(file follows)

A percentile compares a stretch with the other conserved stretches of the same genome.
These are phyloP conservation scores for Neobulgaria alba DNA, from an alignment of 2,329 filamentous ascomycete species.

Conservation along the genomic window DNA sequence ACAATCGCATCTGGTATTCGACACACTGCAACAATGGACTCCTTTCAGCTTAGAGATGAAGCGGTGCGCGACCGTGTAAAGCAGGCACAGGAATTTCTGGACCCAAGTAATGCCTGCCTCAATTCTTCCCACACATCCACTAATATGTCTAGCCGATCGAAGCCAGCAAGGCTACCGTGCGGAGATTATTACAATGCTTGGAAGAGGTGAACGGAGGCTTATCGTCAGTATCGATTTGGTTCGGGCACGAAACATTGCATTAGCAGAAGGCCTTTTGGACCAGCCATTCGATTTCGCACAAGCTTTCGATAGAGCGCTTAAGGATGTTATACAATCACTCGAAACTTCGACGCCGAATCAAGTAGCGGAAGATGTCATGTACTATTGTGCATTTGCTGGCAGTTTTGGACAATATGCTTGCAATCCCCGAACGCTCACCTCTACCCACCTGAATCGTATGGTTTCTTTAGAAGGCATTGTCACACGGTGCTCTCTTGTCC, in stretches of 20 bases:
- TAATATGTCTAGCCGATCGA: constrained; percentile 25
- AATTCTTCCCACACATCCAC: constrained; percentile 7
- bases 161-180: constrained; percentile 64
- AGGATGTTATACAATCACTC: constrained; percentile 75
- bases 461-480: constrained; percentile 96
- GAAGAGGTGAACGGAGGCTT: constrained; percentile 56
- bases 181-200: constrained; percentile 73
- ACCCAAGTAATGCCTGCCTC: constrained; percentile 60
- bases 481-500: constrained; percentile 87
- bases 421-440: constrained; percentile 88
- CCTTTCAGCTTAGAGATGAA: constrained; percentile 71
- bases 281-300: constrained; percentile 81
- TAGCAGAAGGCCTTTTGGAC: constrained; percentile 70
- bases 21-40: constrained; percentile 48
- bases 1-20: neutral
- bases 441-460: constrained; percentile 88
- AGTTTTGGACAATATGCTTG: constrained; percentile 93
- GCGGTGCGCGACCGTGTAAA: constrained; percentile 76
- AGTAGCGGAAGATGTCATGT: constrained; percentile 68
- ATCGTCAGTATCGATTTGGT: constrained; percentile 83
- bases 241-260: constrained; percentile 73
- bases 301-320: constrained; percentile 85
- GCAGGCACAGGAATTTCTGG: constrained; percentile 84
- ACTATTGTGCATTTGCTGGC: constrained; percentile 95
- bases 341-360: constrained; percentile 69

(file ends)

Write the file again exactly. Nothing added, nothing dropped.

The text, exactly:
A percentile compares a stretch with the other conserved stretches of the same genome.
These are phyloP conservation scores for Neobulgaria alba DNA, from an alignment of 2,329 filamentous ascomycete species.

Conservation along the genomic window DNA sequence ACAATCGCATCTGGTATTCGACACACTGCAACAATGGACTCCTTTCAGCTTAGAGATGAAGCGGTGCGCGACCGTGTAAAGCAGGCACAGGAATTTCTGGACCCAAGTAATGCCTGCCTCAATTCTTCCCACACATCCACTAATATGTCTAGCCGATCGAAGCCAGCAAGGCTACCGTGCGGAGATTATTACAATGCTTGGAAGAGGTGAACGGAGGCTTATCGTCAGTATCGATTTGGTTCGGGCACGAAACATTGCATTAGCAGAAGGCCTTTTGGACCAGCCATTCGATTTCGCACAAGCTTTCGATAGAGCGCTTAAGGATGTTATACAATCACTCGAAACTTCGACGCCGAATCAAGTAGCGGAAGATGTCATGTACTATTGTGCATTTGCTGGCAGTTTTGGACAATATGCTTGCAATCCCCGAACGCTCACCTCTACCCACCTGAATCGTATGGTTTCTTTAGAAGGCATTGTCACACGGTGCTCTCTTGTCC, in stretches of 20 bases:
- TAATATGTCTAGCCGATCGA: constrained; percentile 25
- AATTCTTCCCACACATCCAC: constrained; percentile 7
- bases 161-180: constrained; percentile 64
- AGGATGTTATACAATCACTC: constrained; percentile 75
- bases 461-480: constrained; percentile 96
- GAAGAGGTGAACGGAGGCTT: constrained; percentile 56
- bases 181-200: constrained; percentile 73
- ACCCAAGTAATGCCTGCCTC: constrained; percentile 60
- bases 481-500: constrained; percentile 87
- bases 421-440: constrained; percentile 88
- CCTTTCAGCTTAGAGATGAA: constrained; percentile 71
- bases 281-300: constrained; percentile 81
- TAGCAGAAGGCCTTTTGGAC: constrained; percentile 70
- bases 21-40: constrained; percentile 48
- bases 1-20: neutral
- bases 441-460: constrained; percentile 88
- AGTTTTGGACAATATGCTTG: constrained; percentile 93
- GCGGTGCGCGACCGTGTAAA: constrained; percentile 76
- AGTAGCGGAAGATGTCATGT: constrained; percentile 68
- ATCGTCAGTATCGATTTGGT: constrained; percentile 83
- bases 241-260: constrained; percentile 73
- bases 301-320: constrained; percentile 85
- GCAGGCACAGGAATTTCTGG: constrained; percentile 84
- ACTATTGTGCATTTGCTGGC: constrained; percentile 95
- bases 341-360: constrained; percentile 69